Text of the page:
Alas, the reception for Brace’s view of Neanderthals as ancestors of contemporary Homo sapiens has met with less enthusiasm, although some workers have back-pedaled a bit from earlier catastrophic models and now hold that Neanderthals may have been gradually displaced to more marginal environments, i.e., that they “probably went out with a whimper, not a bang” (Stringer and Grün 1991). One reason Neanderthals continue to be regarded by many as evolutionary dead-ends is because of recent studies on mitochondrial DNA that was extracted from one bone of the original Neanderthal specimen (Krings et al. 1997, 1999). Brace, however, has done an admirable job of addressing these studies (2000a:97–98).
The concept of punctuated equilibria also continues to be trendy, for lack of a better word, no doubt because it helps justify naming new species, Brace’s “nominophilia.” Although Brace’s hypothesis of one widespread species of Homo erectus, his second stage of human evolution, flies in the face of nominophilia, it is worth noting that other workers are beginning to agree that “less is more” when it comes to Homo (Asfaw et al. 2003; Conroy 2002, 2003). Thus, there is a curious kind of disconnect in the reception of Brace’s stages of human evolution: Although the Neanderthal (third) stage is viewed by many with skepticism, the first australopithecine stage is generally accepted, the second Homo erectus (formerly Pithecanthropine) stage is gaining more credibility, and the fourth Homo sapiens sapiens stage is universally embraced (emBraced?).
This brings up another disconnect, which has to do with the application of Brace’s findings regarding clinal variation for numerous adaptive traits among humans. First of all, Brace’s enormous contribution in diligently amassing the world’s largest single database of craniofacial and dental measurements has been widely acknowledged. W. W. Howells put it succinctly: “Brace can be heartily thanked for producing a large amount of primary data” (1980:154); and to that Brace has added data collected during an additional quarter century! As noted, the field has accepted and incorporated Brace’s suggestions that resulted from his findings regarding clinal variation when it comes to naming living human groups. What is puzzling, however, is the extent to which this same field resists applying clinal thinking vertically within the fossil record (i.e., viewing traits as graduated over time rather than horizontally across geographical regions). But then nobody ever said it was going to be easy to drag those kicking and screaming anthropologists into the 21st century!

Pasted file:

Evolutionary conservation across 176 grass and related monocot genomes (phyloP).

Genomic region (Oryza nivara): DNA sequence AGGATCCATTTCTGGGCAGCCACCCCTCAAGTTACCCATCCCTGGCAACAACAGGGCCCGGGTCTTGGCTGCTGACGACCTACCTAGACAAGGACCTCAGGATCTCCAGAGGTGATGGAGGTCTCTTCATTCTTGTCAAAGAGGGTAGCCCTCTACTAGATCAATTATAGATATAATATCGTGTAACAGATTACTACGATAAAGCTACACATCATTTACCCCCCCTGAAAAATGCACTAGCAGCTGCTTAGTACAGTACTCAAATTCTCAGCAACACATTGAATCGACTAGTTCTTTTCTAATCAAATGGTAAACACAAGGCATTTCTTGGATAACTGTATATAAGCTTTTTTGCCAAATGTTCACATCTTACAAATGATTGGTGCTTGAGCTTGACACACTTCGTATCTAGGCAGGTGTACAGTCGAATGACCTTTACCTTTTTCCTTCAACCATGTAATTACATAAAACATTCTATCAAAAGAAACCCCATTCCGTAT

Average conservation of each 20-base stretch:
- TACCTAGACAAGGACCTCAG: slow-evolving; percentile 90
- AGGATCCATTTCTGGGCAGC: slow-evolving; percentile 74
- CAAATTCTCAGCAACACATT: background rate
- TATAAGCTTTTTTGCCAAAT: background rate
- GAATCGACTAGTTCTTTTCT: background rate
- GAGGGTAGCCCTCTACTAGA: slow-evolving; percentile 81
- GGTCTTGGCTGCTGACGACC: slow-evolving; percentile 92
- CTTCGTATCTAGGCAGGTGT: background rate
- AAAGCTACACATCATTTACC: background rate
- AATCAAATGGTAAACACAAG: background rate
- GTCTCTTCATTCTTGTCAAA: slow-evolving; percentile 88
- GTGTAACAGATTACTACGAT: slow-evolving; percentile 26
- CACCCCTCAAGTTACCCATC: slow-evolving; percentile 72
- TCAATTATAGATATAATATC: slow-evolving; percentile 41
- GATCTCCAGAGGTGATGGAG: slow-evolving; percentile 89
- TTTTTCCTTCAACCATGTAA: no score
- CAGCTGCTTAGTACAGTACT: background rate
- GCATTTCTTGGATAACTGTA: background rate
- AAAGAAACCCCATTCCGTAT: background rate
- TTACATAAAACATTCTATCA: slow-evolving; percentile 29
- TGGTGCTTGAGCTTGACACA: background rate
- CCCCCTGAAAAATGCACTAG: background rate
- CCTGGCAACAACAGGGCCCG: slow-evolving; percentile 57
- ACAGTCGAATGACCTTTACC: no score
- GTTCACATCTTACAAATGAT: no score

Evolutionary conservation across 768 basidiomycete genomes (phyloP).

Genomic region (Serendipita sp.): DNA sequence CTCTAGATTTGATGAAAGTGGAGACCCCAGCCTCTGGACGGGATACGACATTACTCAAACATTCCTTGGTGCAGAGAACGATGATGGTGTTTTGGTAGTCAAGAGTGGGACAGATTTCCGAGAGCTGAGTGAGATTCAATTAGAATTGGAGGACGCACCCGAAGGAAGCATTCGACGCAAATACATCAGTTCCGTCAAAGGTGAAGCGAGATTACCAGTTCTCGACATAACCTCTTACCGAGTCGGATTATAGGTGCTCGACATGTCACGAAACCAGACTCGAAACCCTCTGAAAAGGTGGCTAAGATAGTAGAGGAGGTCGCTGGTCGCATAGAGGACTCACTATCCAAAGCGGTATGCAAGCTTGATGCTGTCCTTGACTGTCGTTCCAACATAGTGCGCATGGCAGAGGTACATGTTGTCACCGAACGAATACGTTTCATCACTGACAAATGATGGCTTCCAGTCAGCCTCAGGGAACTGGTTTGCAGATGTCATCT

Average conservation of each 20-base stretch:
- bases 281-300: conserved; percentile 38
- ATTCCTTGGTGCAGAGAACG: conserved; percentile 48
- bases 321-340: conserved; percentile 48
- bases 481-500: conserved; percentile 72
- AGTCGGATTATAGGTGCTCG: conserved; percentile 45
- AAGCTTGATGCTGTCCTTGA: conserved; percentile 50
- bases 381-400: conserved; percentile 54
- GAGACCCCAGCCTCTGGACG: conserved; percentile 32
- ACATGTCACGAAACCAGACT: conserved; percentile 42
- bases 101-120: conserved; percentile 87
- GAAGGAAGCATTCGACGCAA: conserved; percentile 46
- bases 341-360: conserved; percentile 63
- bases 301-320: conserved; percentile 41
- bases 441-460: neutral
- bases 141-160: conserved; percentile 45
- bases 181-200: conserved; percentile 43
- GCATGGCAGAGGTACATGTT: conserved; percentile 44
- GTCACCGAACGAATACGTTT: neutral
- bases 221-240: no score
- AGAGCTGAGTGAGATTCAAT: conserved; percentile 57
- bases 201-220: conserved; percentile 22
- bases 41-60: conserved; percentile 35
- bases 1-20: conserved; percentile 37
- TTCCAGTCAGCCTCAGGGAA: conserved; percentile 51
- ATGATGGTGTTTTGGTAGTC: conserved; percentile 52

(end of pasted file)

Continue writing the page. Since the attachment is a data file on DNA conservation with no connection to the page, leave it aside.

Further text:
As graduate students, we knew of Brace’s groundings in philosophy and the history of science, his elucidation of the probable mutation effect (PME), his infatuation with teeth and skulls, his love of cooking technology (and cooking), and, perhaps most of all, his seminal work on hominid catastrophism and Neanderthals. But what was not clear to some of us at the time was an understanding of the logical relationship between these apparently diverse interests and their implications for achieving a comprehensive overview of the mechanisms and causes of human evolution. As we learned more about the scope of Brace’s contributions during preparation of this retrospective, it dawned on us that such an overview is exactly what he has achieved. This brings to mind those telling words attributed, rightly or wrongly, to Mark Twain: “When I was a boy of fourteen, my father was so ignorant I could hardly stand to have the old man around. But when I got to be twenty-one, I was astonished at how much the old man had learned in seven years.” Brace’s first doctoral student, Stephen Molnar, observes that “Loring was way ahead of his time when he published the hominid catastrophism paper—and he still is today.” Fittingly, on March 10, 2006, C. Loring Brace received the Charles R. Darwin Lifetime Achievement Award from the American Association of Physical Anthropologists.
1. Brace directed the following dissertations: Patricia S. Bridges (1985): A Biomechanical Analysis of Two Prehistoric Amerindian Groups: Changes in Habitual Activities and the Division of Labor with the Transition from Hunting–and–Gathering to Agriculture; Dean Falk (1976): External Neuroanatomy of the Cercopithecoidea; Sonia E. Guillen (1992): The Chinchorro Culture: Mummies and Crania in the Reconstruction of Preceramic Coastal Adaptation in the South Central Andes; Margaret E. Hamilton (1975): Variation Among Five Groups of Amerindians in the Magnitude of Sexual Dimorphism of Skeletal Size; Robert J. Hinton (1979): Influence of Dental Function on Form of the Human Mandibular Fossa; Kevin D. Hunt (1989): Positional Behavior in Pan Troglodytes at the Mahale Mountains and the Gombe Stream National Parks, Tanzania; Carol J. Lauer (1976): Determinants of Troop Movement Patterns in Free-Ranging Rhesus Monkeys; Paul E. Mahler (1973): Metric Variation in the Pongid Dentition; Stephen Molnar (1968): Some Functional Interpretations of Tooth Wear in Prehistoric and Modern Man; A. Russell Nelson (1998): A Craniofacial Perspective on North American Indian Population Affinity and Relations; Conrad B. Quintyn (1999): The Populational Affinities of the Qafzeh and Skhul Hominids; Karen R. Rosenberg (1986): The Functional Significance of Neandertal Pubic Morphology; Alan S. Ryan (1980): SEM Studies of Anterior Tooth Microwear; Margaret J. Schoeninger (1980): Bone Strontium Levels and Diet in Prehistoric Human Populations; Noriko Seguchi (2000): Secular Change in the Japanese Occlusion: The Frequency of the Overbite and its Association With Food Preparation Techniques and Eating Habits; B. Holly Smith (1983): Dental Attrition in Hunter-Gatherers and Agriculturalists; Frank Spencer (1979): Ales Hrdlicka M.D., 1869–1943. A Chronicle of the Life and Work of an American Physical Anthropologist; Kenneth M. Weiss (1972): Model Life Tables for Pre-Industrial Populations (dissertation committee co-chaired by Brace and F. B. Livingstone); Richard G. Wilkinson (1970): Prehistoric Biological Relationships in the Great Lakes Region; and Lucia Allen Yaroch (1994): Characterization of Neanderthal Cranial Shape Using the Method of Thin-Plate Splines.